Dido’s Bar is an epic retelling of Virgil’s Aeneid, created and performed by a multilingual international ensemble of actor-musicians, bringing to life the classic myth of migration, love, and assimilation, through the eyes of refugees today. The work is inspired by director Josephine Burton’s encounter with Kurdish Iranian now Finnish resident, composer Marouf Majidi and is written by Hattie Naylor.
Dido’s Bar opened in London’s historic Royal Docks before touring Manchester, Leicester, Portsmouth, and Oxford.
“Director Burton makes inventive use of the venue’s immense space, with scenes unfolding behind a well-stocked bar, on stage with a tremendous live band, and at various tables scattered amongst the audience.” (John Cutler, The Reviews Hub)
“Moving, sensitively written, expertly directed and brilliantly-acted.” (The Plays The Thing)
“Dido’s Bar was an intense, immersive and magical experience. Indulgently compelling and overflowing with empathy, it has everything from irresistible and hypnotic characters to an unfailingly striking and eclectic score.” (Old Fire Station)
Joy from long sorrow
The performance combines music, dance and physical theatre in the form of traditional, composed and improvised sound and movement. The base for the performance is the tradition of lamentation in Karelia and Middle East.
Rajamailla Company’s first work Ilo Pitkästä Murheeeste brings together the mourning traditions of Karelia, Inkerinmaa and the Middle East. The strong bodily dimension associated with crying has also enabled the study of dance traditions related to crying. From these elements, Rajamailla Company has put together a work in which the fascination of the language of lament, the physicality of sorrow, the enchanting world of melodies, compassion and the spectrum of shades of sadness are present.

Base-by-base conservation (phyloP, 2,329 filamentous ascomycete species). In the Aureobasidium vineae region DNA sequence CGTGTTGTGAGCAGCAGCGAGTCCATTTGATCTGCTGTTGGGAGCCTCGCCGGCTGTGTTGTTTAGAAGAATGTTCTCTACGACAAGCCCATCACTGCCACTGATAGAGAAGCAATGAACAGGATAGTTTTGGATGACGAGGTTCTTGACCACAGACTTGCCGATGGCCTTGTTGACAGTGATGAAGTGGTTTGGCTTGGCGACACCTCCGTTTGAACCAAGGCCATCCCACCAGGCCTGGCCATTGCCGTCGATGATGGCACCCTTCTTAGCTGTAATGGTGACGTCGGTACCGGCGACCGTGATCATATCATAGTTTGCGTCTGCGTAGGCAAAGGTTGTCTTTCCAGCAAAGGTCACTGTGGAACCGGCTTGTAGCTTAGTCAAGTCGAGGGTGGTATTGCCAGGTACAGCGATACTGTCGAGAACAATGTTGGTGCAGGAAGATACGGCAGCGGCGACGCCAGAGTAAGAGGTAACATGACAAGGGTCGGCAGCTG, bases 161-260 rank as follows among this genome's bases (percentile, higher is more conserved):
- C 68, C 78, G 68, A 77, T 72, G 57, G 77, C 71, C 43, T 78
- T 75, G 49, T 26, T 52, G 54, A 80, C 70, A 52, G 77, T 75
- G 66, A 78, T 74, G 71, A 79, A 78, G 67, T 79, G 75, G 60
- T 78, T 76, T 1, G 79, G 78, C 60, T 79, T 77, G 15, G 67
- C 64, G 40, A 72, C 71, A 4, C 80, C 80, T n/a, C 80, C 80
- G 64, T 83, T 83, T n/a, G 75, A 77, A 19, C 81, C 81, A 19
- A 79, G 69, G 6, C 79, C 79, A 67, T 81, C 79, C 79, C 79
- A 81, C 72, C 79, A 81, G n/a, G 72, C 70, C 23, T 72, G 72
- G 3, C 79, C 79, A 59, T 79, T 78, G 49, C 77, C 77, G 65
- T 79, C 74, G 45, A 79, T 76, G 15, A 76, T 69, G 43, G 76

joy from long sorrow
In the story of the Persian poet Said Ibn Dschûd, one day while walking down the street, the poet hears a woman’s voice and sees only her hand. In this case, the poet falls passionately in love with the woman, although he never sees her whole. Smiling hands is a performance about distant love, dreams and unattainable dreams, but also about the reality of loneliness and encounter. The show’s timeline stretches from the time of dreams, history and stories to this time and reality.